What would be better is if we had some people willing to stand up and make public statements on the news about adhering to immigration laws. People like, oh I dunno, our President.

Still, we gotta start somewhere. This is an interesting idea. Gotta give it some thought...

At 4/19/2006 3:39 PM, Anonymous Bob Griggs said...

Stephanie, thank you for promoting my article; it has hit a raw nerve nationwide on an important topic. Those who worry about harming legal immigrants raise a valid point; here's my thinking on this issue:

In the article, I note first and foremost that the most effective use of our personal resources is to support right-minded elected officials:

"...there is not much that we can do on a local level to combat the illegal immigration problem except support like-minded elected officials with our dollars and our votes."

I have been a community activist in Gwinnett County (GA) for about a decade. I also own a business that provides services to politicians and candidates. I have learned that, with them, "perception is reality." Because they are (legitimately) concerned about their re-election chances, they often act not on the most important issues but on what is PERCEIVED to be the most important TO THE VOTERS. In other words, if you want to accomplish something legislatively, the "buzz" on an issue is often more important than the issue itself.

Second, I have put a great deal of thought into the "politics of business." You may know that Gwinnett has been one of the fastest growing areas in the nation for over a decade. We now have the largest immigrant population in the state and maybe the southeast, with the possible exception of south Florida. In Gwinnett, growth and development is big business.... homebuilding is also the largest local industry to employ illegals.

It is true everywhere, I believe, that if you want to move an issue in a certain direction, you threaten the money associated with it. Frankly, I don't expect my boycott to harm any business to any significant degree, but if it creates OR ADDS TO the PERCEPTION that "we are mad as hell and won't take it anymore," then it may help move the politicians in the right direction.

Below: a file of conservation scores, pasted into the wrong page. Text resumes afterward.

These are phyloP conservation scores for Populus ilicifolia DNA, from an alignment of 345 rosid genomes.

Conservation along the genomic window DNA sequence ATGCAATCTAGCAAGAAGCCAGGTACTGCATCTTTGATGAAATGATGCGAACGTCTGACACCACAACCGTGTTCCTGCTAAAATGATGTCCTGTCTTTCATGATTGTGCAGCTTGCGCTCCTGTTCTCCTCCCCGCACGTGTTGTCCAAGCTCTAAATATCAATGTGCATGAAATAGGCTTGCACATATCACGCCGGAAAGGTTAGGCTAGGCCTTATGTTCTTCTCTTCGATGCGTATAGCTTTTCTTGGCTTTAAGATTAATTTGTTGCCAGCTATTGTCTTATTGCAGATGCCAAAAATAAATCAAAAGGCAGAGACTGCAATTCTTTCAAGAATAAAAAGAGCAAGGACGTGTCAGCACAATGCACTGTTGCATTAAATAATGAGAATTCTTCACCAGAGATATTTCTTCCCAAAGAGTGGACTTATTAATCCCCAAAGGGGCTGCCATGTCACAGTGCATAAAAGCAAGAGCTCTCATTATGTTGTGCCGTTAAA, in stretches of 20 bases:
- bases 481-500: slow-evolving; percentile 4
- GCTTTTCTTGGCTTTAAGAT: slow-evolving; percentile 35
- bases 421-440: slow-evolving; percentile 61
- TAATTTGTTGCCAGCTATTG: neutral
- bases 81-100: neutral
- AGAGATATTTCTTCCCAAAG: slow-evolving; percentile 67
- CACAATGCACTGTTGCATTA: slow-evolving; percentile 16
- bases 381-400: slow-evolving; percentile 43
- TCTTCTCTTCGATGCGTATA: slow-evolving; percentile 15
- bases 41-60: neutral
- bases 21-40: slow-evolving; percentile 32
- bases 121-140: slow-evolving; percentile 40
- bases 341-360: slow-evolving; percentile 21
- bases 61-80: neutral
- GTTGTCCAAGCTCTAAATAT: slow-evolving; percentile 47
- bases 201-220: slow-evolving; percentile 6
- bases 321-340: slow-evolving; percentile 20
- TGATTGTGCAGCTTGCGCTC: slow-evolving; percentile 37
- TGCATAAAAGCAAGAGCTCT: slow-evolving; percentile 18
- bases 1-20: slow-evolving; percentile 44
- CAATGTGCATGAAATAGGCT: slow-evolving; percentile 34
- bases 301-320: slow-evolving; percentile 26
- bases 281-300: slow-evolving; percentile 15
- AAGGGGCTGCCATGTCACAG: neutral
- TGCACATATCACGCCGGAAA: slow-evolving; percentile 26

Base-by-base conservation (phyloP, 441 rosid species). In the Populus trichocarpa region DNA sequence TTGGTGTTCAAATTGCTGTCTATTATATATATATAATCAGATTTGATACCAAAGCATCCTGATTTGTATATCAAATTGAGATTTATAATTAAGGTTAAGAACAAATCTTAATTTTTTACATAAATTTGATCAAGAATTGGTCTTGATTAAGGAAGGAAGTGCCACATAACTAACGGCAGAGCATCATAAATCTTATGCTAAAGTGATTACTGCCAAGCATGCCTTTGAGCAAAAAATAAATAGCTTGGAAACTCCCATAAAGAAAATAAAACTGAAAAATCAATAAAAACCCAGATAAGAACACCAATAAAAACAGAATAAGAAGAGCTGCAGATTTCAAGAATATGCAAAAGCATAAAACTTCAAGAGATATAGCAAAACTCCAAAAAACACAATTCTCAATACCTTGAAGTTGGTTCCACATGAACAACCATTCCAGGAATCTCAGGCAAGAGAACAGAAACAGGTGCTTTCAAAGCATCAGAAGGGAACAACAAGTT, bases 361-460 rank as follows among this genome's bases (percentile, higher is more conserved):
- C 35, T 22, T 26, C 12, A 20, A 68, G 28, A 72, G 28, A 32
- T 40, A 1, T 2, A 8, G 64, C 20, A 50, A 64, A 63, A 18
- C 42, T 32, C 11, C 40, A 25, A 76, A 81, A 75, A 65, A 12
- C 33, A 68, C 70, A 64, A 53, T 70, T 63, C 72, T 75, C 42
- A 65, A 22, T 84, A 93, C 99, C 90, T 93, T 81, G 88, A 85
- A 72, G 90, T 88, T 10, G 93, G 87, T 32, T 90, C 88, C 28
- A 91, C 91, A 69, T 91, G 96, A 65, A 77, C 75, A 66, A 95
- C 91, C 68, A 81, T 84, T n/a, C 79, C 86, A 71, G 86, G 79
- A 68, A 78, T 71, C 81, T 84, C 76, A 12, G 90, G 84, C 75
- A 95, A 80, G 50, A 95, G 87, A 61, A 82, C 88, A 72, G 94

Again, the purpose of my call is not to harm business, but to influence politicians.

I didn't write about my own efforts to date. For example, I chose to dine at my favorite Mexican restaurant the day after the big march in Atlanta. I go there often; the manager greeted me at the front door. Before we went in, my girlfriend and I asked, "Did you close yesterday for the march?" He replied that he did not, to which I responded that, if he had, I would have quit coming to his restaurant. I explained why.

I have also asked him in the past if he employed illegals. He said that he did not, but even if he does, I know that he's thinking twice about it now just because I asked.

It is a small thing to do, but if everyone was asking the same questions, ESPECIALLY of local business, we could move this issue in the right direction.

Thanks again for your support.

At 4/19/2006 7:07 PM, Blogger Stephanie said...


Getting shut down isn't the only difficulty we face when organizing counter-protests. A big part of it is most Americans value their jobs and their schooling too much to "take a day" to go rampaging through the streets. I don't see that as a very productive way to get one's message out, whether it garners attention or not.

At 4/19/2006 7:19 PM, Blogger Stephanie said...

Bob Griggs,

You're very welcome. Moving the politicians to actually represent what their constituents want is a very difficult thing, in my experience. Most Americans want our borders secured, but the politicians aren't moving. Perhaps, if news of this spreads far and wide enough that'll change.